One of the largest of the lakes beyond the 61st parallel is that called the Great Slave Lake; it is two hundred and fifty miles long by fifty across, and is situated exactly at 61° 25’ N. lat. and 114° W. long. The surrounding districts slope down to it, and it completely fills a vast natural hollow. The position of the lake in the very centre of the hunting districts. once swarming with game, early attracted the attention of the Company. Numerous streams either take their rise from it or flow into it-the Mackenzie, the Athabasca, &c.; and several important forts have been constructed on its shores—Fort Providence on the north, and Fort Resolution on the south. Fort Reliance is situated on the north-east extremity, and is about three hundred miles from the Chesterfield inlet, a long narrow estuary formed by the waters of Hudson’s Bay.

The Great Slave Lake is dotted with little islands, the granite and gneiss of which they are formed jutting up in several places. Its northern banks are clothed with thick woods, shutting out the barren frozen district beyond, not inaptly called the “Cursed Land.” The southern regions, on the other band, are flat, without a rise of any kind, and the soil is mostly calcareous. The large ruminants of the polar districts—the buffaloes or bisons, the flesh of which forms almost the only food of the Canadian and native hunters—seldom go further north than the Great Slave Lake.

The trees on the northern shores of the lake form magnificent forests. We need not be astonished at meeting with such fine vegetation in this remote district. The Great Slave Lake is not really in a higher latitude than Stockholm or Christiania. We have only to remember that the isothermal lines, or belts of equal heat, along which heat is distributed in equal quantities, do not follow the terrestrial parallels, and that with the same latitude, America is ever so much colder than Europe. In April the streets of New York are still white with snow, yet the latitude of New York is nearly the same as that of the Azores. The nature of a country, its position with regard to the oceans, and even the conformation of its soil, all influence its climate.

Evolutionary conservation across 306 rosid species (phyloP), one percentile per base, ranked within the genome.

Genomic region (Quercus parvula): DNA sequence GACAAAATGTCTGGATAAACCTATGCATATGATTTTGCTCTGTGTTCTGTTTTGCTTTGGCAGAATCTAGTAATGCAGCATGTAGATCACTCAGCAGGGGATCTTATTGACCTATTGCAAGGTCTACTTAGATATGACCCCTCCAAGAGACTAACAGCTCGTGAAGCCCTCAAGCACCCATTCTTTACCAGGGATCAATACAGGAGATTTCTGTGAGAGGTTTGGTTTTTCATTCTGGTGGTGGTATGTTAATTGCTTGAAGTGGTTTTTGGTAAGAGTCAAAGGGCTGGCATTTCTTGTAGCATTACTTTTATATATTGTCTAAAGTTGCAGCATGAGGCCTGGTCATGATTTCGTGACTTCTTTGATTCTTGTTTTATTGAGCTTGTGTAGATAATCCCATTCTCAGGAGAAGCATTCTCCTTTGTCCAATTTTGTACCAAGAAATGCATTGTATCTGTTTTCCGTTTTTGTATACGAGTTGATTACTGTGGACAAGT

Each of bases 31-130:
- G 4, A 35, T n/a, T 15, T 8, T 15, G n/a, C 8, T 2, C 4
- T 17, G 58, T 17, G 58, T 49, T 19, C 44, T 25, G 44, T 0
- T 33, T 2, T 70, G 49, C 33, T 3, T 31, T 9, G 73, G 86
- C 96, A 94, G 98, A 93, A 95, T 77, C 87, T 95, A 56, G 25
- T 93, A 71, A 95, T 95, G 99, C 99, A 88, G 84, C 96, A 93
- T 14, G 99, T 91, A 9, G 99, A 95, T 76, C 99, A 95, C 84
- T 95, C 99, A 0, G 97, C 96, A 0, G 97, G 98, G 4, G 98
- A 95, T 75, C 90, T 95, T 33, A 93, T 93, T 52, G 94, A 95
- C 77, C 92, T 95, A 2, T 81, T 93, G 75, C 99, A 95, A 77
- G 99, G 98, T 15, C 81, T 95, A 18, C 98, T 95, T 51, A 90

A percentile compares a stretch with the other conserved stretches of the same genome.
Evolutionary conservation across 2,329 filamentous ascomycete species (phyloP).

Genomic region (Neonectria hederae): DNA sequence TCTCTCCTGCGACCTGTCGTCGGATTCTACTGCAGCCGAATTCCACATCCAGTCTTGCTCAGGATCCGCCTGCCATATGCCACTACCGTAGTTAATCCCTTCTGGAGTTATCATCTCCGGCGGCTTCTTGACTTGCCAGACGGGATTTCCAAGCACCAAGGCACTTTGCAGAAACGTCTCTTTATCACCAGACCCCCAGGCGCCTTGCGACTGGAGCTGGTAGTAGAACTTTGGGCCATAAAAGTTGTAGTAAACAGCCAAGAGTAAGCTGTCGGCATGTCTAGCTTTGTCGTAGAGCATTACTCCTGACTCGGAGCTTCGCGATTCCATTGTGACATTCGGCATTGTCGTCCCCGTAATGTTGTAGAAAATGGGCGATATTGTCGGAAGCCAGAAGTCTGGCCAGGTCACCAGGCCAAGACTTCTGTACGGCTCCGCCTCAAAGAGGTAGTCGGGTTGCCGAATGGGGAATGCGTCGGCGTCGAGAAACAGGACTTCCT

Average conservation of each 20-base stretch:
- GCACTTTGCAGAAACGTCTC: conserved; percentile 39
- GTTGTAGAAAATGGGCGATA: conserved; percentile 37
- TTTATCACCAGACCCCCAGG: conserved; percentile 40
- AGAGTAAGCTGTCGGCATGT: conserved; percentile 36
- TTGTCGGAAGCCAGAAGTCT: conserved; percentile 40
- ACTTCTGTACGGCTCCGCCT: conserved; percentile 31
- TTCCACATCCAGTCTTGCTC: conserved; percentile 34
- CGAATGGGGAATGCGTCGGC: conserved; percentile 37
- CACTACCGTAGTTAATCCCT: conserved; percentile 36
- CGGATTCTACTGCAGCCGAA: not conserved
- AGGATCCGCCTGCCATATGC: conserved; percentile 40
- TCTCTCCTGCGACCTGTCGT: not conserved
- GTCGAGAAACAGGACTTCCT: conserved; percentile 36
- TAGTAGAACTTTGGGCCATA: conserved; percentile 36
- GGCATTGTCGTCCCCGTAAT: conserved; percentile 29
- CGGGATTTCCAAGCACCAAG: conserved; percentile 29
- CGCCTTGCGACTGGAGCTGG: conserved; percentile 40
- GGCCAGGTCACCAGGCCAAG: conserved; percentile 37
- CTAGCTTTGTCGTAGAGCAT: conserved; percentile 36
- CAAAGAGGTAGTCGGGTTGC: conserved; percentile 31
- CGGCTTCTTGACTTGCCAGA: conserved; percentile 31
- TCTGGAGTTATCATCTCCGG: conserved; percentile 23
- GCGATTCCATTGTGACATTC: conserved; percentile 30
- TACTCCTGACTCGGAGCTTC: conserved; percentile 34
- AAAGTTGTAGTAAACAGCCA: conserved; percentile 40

In summer Fort Reliance was surrounded with masses of verdure, refreshing to the sight after the long dreary winter. Timber was plentiful in these forests, which consisted almost entirely of poplar, pine, and birch. The islets on the lake produced very fine willows. Game was abundant in the underwood, even during the bad season. Further south the hunters from the fort successfully pursued bisons, elks, and Canadian porcupines, the flesh of which is excellent. The waters of the Slave Lake were full of fish; trout in them attained to an immense size, their weight often exceeding forty pounds. Pikes, voracious lobes, a sort of charr or grayling called “ blue fish,” and countless legions of tittamegs, the Coregonus of naturalists, disported themselves in the water, so that the inhabitants of Fort Reliance were well supplied with food. Nature provided for all their wants; and clothed in the skins of foxes, martens, bears, and other Arctic animals, they were able to brave the rigour of the winter.

The fort, properly so called, consisted of a wooden house with a ground-floor and one upper storey. In it lived the commandant and his officers. The barracks for the soldiers, the magazines of the Company, and the offices where exchanges were made, surrounded this house. A little chapel, which wanted nothing but a clergyman, and a powder-magazine, completed the buildings of the settlement. The whole was surrounded by palisades twenty-five feet high, defended by a small bastion with a pointed roof at each of the four corners of the parallelogram formed by the enceinte. The fort was thus protected from surprise, a necessary precaution in the days when the Indians, instead of being the purveyors of the Company, fought for the independence of their native land, and when the agents and soldiers of rival associations disputed the possession of the rich fur country.

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The Fur Country Part 01 Page 13

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Jules Verne

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